Elongate your posture: simple connective tissue exercises to support your body

Thumb big e0035 fla 20161109 4530

Elongate your posture: simple connective tissue exercises to support your body

Gentle Breathing Exercises

Sit in a supportive chair without armrests; have your arms resting on your thighs with your shoulders relaxed. Breathe normally in and out of your nose; see if you can feel your lower ribs at your waist level move gently in and out with the rhythm of your breath. Initially your thoughts will crowd your head, so try not to follow them by just feeling your rib movement. You only need to do this for a few minutes a few times a day and as your mind gets less busy then you can focus on the tip of your nose and feel the air come in and out of the nose at the tip – this will deepen your gentle breath and you may feel calmer in your body as this happens.

As your breath is more gentle your nervous system is calmer and that allows you to move more gently too.

Elongated Posture Exercises

One of the most important ways to free yourself from that sunken, stiff, devitalized body is by reconnecting to your elongated posture.

This posture is when you are long in your spine, your head is balanced over the line of your shoulders and your shoulders are balanced over the line of your hips (in sitting or standing).

Your chest is open with your shoulders naturally sitting back and your chin sits easily under your nose so you can see ahead (that stops the goose neck look with the chin sticking out).

No matter how hard you have been in your body, your body knows how to sit or stand in this elongated posture if you are connected to it and allow it to happen.

It may take a few months of regularly returning to this posture throughout your day so that your fascia/ connective tissue and body remoulds itself back to this posture. It only takes a couple of minutes every hour or so for your body to remember and start changing back to this way. It makes a huge difference to your focus and energy levels as you are taking the strain and hardness away from your body.

Simple Posture Realignment: Try this in sitting first

Sit in a chair that supports your back – preferably with no arms.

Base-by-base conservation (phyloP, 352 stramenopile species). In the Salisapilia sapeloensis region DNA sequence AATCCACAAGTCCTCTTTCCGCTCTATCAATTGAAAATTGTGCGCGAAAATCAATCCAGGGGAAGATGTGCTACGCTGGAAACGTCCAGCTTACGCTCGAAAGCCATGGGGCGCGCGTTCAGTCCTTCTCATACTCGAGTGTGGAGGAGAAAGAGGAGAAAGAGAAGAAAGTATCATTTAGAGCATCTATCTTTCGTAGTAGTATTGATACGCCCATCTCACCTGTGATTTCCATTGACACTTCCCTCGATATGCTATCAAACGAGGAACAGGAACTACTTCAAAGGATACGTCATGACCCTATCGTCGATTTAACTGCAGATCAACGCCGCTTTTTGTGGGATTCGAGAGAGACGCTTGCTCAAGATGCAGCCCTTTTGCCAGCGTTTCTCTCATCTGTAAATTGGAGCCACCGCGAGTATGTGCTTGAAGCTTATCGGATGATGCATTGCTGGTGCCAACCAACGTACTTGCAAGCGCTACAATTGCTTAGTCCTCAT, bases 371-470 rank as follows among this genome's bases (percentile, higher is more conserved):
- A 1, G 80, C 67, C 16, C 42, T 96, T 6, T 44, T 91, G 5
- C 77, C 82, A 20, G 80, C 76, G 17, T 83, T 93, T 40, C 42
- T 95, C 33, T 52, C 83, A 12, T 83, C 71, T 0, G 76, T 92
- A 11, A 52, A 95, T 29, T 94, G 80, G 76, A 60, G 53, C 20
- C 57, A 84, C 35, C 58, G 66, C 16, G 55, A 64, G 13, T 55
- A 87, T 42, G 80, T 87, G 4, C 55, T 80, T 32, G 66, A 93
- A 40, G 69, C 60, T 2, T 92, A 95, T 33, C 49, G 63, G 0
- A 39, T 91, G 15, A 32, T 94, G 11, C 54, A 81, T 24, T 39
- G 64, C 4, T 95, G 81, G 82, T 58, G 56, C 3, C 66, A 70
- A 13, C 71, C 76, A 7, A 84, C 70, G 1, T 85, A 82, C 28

Have your knees hip distance apart with your feet on the floor, initially breathe gently as above so you get to feel your body again and not be caught up in busy thoughts.

  • Initially imagine a string that runs through the centre of your spine and out the top of your head
  • Your close friend comes along and gently pulls this string, asking you to be a little taller
  • As you lengthen, open from the centre of your chest This is a small gentle movement of lifting forward and up – almost from the inside of your chest bone
  • As you lift from your chest bone (don’t tighten too much between your shoulder blades) you automatically lengthen your spine too
  • This takes the pressure of all the small joints in your neck and spine. You literally traction your own spine
  • Keep breathing gently and hold this position for a few seconds and then relax back to your normal posture
  • Do this posture exercise a few times whether you are sitting or standing – 4 or 5 times a day
  • Your posture will gradually remould itself so that you feel it’s easier to sit and stand like that rather than the way you did before.

So come back to this posture exercise now before you walk, do your gym routine or your body weights – this supports your body to move/exercise in a healing way, not a harming way.

Moving Gently

Moving gently is moving in a quality that feels smooth and flowing, with purpose but without tension to get somewhere. It can be fairly fast-paced but not with drive and hardness. For example, when you walk gently there is a rhythm to your walk that allows the body to stay open at the chest, long in your spine and with a gentle sway of your hips. It feels easy and smooth; when you walk this way you are nourishing your connective tissue and giving all your body a gentle massage from inside out.

Your body knows how to move gently if you allow it, we don’t have to learn it – it is a natural quality deep inside us – we just need to reconnect to it. You can even be gentle with your workout in the gym by not overstraining your body so you have to breathe in a gasping way from your mouth – this creates hardness in your fascia / connective tissue.

If you do bicep curls, try doing them one arm at a time breathing through your nose, feeling the fluid smooth movement of your arms with your elongated posture, keeping your chest open and your shoulders slightly back – not tensing between your shoulder blades.

By focussing on your quality of movement you are connecting with and listening to your body – it knows how many repetitions to do – when it feels a bit tired, that is the cue to stop and do a different exercise and come back to more repetitions later.

Open up to trusting that your body knows how to move and breathe gently. Your connective tissue has done it since you were born – it’s only our busy driven thoughts and moving in that driven way that as we get older makes us forget how to move and breath gently. Be curious and open to learning from your body, give gentleness a go – you have nothing to lose and a whole lot to gain.

Kate Greenaway’s work and studies are inspired by Serge Benhayon and Universal Medicine.


DISCLAIMER

Filed under

Well-beingConnectionBody awarenessConnective tissueStretching

  • Thumb small kate greenaway twist

    By Kate Greenaway, BAppSc (Physiotherapy), Post.Grad.Dip.Occ.H (Physiotherapy)

    I am a 53 year old woman passionate about supporting people to understand the natural intelligence and healing abilities of the body and how they can support this, return to natural vitality and well-being and enjoy their body again.

  • Thumb small clayton lioyd

    Photography: Clayton Lloyd